The only light available was furnished by candles and kerosene lamps and, as you know, they don’t put off very much light. One trip to the emergency room was all it took for me to come up with an idea for better light. I had a Serv-a-cycle at the time so I ran home, removed the headlight, the battery from mom’s car and took them back to the emergency room. The light produced by this combination was so bright it was noticed by someone that had access to an auto supply store. They were able to get many car headlights and batteries that were placed around the hospital to provide good light where needed.

Many of the people came with few clothes on, I remember because mom gave all my clothes away to any youngsters that needed them. I did get to keep the clothes I had on at the time though!

With so many people helping, mom kept the kitchen staff going full speed. We still had gas, so there was hot food and coffee for anyone that wanted it. Walter Redman and Jerry Holmes came over and helped out in the kitchen, washing dishes. We helped all night and through the morning.

That 24 hours will remain burned in my memory all my life.

Kay Young lived in Judsonia at that time and had gone through the ordeal. From that time on, every time the clouds would look like a storm was coming, she would start saying "Take me home right now, I have to go home!” When we got to her house, her family was frantic, they had to get to a storm cellar. They would all jump into their car and speed off to a destination that had a storm cellar. I wonder if she still has the same fear now.

Since then I have been through numerous earthquakes, dust, sand and snow storms, tidal waves, and hurricanes. None of them stick in my mind as that day in 1952 sticks.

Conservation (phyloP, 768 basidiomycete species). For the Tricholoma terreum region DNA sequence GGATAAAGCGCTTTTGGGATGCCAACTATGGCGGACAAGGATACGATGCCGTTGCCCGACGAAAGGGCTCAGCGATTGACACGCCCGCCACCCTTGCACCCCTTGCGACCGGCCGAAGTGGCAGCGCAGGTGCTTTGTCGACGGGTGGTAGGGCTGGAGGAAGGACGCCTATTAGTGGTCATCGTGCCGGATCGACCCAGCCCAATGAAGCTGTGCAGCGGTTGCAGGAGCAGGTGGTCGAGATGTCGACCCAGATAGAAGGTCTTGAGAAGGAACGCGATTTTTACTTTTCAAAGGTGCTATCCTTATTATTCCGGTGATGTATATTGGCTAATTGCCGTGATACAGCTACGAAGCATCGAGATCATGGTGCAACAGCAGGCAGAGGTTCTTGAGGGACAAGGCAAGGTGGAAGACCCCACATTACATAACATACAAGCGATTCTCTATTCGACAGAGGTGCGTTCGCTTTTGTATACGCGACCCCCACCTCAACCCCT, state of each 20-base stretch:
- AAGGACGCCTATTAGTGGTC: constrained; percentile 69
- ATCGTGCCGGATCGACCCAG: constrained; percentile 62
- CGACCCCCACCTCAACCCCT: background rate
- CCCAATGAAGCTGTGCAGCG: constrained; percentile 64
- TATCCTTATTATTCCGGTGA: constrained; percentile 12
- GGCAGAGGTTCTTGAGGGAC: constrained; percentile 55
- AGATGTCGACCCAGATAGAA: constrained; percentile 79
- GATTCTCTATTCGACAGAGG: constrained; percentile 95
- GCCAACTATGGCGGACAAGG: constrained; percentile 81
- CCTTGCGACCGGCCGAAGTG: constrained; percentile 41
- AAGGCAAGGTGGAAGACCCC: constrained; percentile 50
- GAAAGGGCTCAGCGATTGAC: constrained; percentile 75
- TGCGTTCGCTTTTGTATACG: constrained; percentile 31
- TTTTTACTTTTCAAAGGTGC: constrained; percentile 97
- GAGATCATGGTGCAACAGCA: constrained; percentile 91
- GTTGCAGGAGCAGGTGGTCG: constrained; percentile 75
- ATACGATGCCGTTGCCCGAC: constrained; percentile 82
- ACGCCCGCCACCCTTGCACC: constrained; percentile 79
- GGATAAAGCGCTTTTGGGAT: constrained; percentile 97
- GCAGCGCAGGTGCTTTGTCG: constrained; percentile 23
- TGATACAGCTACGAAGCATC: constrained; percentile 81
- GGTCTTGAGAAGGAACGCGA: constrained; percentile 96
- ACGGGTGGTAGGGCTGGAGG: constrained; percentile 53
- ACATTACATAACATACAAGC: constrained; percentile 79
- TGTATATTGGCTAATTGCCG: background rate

Where were you that day, and what do you remember?

Tom Pry

A gentleman with the unlikely name of Toy Cohorn (whose identical twin brother was named Hoy) and his family had just set down to the dinner table in Judsonia when the twister struck. There was so little warning, that all the family had time to do was crawl under the kitchen table. In one of the many peculiar stories to come out of that storm, the roof peeled off the house, and the four exterior walls fell outward, leaving the family untouched, huddled there under the table.

Toy and his family moved in up the road from us and, like Kay, when clouds looked anything like becoming a storm, the family would leap into the pickup truck and drive back to the barn, where the storm cellar was located.

I don’t blame them one little bit.

I was in Chicago at the time of the storm. After five days with no word from my grandfather, my dad, sis and I piled into the car and drove the 600+ miles down to check on him and Billie.

Like Dan, I’m curious as to your memories of that storm.


Anonymous Anonymous said...

I am a survivor of the 1952 Bald Knob tornado. I was three at the time, but I remember the incidents as they are indelibly imprinted in my mind. My mother Helen Arnold and her husband Walter Arnold were killed when our new house was blown away. They were found about a half a mile or so from where the house stood. My sister Judy suffered serious head trauma but is still alive today except that she now has advanced dementia. Also surviving was a girlfriend of my sister named Pat. I was referred to as Billy in newspaper articles. We were raised by our biological father Harold (Jack) Jackson in Murphysboro, Illinois. -William Jackson

9:34 PM